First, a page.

Mudskippers can be spied along the banks of the Brisbane River (including the mangroves surrounding QUT Gardens Point campus) and Moreton Bay. They are quite active when out of water, feeding and interacting with one another, and defending their territories.
Phoebe Hart grew up in Townsville in far northern Queensland. Her parents were trawler operators and she often watched mudskippers dancing in the mud of the Ross River next to where the boats were moored. She thought it would be wonderful and messy if humans danced in the mud like mudskippers. Years later, she decided it would be great to make that very thing a reality for the film ‘Mudskipping’.
The film itself combines the talents of filmmakers, composers, designers and performers, many of whom are graduates of QUT or currently teach at QUT and have an established creative practice background. There was also a small army of QUT Creative Industries students who helped out behind the scenes as assistants and runners.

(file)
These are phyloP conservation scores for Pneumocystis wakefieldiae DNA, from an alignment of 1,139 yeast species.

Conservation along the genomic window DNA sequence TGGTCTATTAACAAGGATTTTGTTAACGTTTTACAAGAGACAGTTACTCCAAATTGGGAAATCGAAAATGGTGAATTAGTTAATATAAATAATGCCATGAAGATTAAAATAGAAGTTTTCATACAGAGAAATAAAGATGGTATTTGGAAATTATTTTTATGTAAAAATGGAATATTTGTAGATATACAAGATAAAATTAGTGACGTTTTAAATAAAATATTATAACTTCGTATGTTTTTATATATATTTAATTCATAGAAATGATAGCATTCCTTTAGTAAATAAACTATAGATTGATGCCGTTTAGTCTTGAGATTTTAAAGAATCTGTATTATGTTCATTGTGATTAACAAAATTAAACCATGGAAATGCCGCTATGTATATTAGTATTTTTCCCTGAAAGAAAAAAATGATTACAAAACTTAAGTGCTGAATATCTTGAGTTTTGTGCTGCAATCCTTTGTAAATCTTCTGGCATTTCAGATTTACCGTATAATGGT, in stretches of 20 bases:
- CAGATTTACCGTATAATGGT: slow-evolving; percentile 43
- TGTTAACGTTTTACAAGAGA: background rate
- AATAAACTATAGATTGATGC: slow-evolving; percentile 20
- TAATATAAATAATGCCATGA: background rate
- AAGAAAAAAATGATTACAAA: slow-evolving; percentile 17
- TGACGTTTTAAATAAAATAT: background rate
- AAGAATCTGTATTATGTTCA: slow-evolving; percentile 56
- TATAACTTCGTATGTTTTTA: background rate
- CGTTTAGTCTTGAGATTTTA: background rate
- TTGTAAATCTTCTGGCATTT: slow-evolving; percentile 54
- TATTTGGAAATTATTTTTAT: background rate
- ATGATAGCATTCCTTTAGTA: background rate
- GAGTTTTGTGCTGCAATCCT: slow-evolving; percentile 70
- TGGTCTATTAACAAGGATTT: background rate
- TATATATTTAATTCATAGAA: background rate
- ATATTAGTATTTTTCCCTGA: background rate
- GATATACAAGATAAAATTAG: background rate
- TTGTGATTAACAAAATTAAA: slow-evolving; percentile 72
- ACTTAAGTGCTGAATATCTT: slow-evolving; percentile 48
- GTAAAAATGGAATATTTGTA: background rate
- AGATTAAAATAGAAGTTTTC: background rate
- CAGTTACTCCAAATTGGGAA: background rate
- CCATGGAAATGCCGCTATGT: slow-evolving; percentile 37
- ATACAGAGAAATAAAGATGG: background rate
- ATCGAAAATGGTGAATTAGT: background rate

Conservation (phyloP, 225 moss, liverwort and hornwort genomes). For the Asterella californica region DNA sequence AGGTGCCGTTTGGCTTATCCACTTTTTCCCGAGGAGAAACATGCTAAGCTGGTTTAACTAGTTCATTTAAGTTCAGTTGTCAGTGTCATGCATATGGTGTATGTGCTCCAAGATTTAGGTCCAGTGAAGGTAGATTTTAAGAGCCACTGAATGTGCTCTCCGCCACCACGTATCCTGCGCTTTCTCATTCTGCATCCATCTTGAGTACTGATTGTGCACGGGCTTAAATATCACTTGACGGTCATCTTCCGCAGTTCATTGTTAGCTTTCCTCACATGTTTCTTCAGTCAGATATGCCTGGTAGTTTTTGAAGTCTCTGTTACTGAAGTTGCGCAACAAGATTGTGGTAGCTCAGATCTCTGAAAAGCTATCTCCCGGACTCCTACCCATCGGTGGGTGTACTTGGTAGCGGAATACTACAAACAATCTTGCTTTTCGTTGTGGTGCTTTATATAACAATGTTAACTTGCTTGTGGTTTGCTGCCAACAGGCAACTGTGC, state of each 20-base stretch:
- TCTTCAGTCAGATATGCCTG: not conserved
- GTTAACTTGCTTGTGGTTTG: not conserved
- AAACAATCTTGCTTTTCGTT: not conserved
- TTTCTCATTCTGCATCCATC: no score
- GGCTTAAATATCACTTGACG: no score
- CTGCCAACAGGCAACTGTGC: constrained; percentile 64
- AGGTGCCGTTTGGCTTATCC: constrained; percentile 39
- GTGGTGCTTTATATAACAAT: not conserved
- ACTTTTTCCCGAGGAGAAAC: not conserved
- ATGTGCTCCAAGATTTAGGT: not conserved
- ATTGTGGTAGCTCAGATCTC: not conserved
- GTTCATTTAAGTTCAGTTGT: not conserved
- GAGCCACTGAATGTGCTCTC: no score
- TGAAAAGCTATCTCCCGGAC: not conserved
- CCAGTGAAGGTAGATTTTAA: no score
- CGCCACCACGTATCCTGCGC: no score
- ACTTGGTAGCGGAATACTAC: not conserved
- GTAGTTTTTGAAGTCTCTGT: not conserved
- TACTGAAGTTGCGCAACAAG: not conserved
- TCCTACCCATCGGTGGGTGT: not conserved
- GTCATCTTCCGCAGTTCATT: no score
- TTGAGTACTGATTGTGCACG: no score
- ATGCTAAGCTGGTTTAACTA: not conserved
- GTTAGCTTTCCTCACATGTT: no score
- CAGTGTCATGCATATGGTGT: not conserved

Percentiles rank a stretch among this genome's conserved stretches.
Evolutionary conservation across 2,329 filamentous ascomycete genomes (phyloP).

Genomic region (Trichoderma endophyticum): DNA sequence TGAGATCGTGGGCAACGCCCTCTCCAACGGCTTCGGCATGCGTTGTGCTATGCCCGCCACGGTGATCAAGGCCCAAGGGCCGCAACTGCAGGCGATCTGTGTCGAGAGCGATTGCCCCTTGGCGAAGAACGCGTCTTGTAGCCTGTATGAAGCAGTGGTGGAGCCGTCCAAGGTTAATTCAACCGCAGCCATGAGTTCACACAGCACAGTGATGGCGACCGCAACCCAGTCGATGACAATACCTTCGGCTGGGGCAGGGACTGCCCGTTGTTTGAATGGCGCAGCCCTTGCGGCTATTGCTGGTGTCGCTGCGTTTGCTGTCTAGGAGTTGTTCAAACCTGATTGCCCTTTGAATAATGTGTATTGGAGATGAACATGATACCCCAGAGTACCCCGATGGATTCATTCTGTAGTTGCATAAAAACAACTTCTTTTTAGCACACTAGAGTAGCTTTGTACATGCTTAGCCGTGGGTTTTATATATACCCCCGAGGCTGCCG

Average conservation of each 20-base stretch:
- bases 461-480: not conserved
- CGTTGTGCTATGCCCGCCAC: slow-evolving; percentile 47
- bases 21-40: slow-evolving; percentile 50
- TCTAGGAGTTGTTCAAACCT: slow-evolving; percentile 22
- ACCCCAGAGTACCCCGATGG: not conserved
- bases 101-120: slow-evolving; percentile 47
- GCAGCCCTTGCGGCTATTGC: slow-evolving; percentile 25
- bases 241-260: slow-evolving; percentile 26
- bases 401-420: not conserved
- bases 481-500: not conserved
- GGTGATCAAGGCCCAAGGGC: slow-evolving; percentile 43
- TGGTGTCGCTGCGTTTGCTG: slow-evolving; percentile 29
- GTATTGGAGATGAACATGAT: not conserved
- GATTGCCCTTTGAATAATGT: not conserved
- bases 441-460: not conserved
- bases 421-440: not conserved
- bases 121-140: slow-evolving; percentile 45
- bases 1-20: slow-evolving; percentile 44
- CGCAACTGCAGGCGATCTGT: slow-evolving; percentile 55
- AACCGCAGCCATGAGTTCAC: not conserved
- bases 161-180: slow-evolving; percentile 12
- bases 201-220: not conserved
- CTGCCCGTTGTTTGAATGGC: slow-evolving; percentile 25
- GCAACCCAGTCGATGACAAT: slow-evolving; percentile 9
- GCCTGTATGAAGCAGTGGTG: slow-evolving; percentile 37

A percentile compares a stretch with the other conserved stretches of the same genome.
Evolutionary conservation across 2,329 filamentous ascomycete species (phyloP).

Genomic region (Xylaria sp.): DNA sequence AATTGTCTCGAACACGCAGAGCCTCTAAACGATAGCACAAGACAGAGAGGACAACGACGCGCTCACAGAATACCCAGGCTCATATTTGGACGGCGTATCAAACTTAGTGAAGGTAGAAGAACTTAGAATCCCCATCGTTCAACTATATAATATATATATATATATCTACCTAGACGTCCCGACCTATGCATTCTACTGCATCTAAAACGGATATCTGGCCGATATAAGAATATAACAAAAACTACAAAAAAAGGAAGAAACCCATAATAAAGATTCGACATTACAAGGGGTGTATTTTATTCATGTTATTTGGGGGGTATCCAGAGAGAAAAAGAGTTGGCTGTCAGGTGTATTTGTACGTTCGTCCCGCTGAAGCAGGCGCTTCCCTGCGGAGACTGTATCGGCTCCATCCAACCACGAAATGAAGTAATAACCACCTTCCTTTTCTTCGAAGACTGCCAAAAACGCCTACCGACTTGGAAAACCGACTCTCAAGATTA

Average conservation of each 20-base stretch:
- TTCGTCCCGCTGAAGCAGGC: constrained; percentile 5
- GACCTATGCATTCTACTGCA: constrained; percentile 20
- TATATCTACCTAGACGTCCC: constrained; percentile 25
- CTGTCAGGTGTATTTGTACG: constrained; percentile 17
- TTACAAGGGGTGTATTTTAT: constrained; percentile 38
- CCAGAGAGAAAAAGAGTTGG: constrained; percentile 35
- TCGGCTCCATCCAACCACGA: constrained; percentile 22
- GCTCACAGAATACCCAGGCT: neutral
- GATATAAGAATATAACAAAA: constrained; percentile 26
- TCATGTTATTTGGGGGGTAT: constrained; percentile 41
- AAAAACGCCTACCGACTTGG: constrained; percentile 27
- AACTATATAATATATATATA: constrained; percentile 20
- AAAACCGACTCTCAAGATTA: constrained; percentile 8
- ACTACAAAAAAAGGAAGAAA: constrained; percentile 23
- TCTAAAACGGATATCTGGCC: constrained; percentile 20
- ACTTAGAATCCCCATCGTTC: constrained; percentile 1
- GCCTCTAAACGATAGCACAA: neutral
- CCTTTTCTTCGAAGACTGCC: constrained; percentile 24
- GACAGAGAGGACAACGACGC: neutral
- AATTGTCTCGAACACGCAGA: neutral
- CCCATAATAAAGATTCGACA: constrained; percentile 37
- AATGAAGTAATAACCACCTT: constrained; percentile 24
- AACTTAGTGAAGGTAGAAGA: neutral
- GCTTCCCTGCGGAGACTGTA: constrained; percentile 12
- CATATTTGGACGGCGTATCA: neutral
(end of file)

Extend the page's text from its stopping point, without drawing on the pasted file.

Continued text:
Making 3D video is more challenging than shooting regular 2D video and the team did a lot of testing with the equipment before going into production. It’s part science, part art. Filming in areas such as mangroves also poses several challenges. The team had to work with the tides and weather, and take safety precautions to avoid stings, bites and cuts. They also had to consider and protect the natural environment, as well as local residents and users of the area.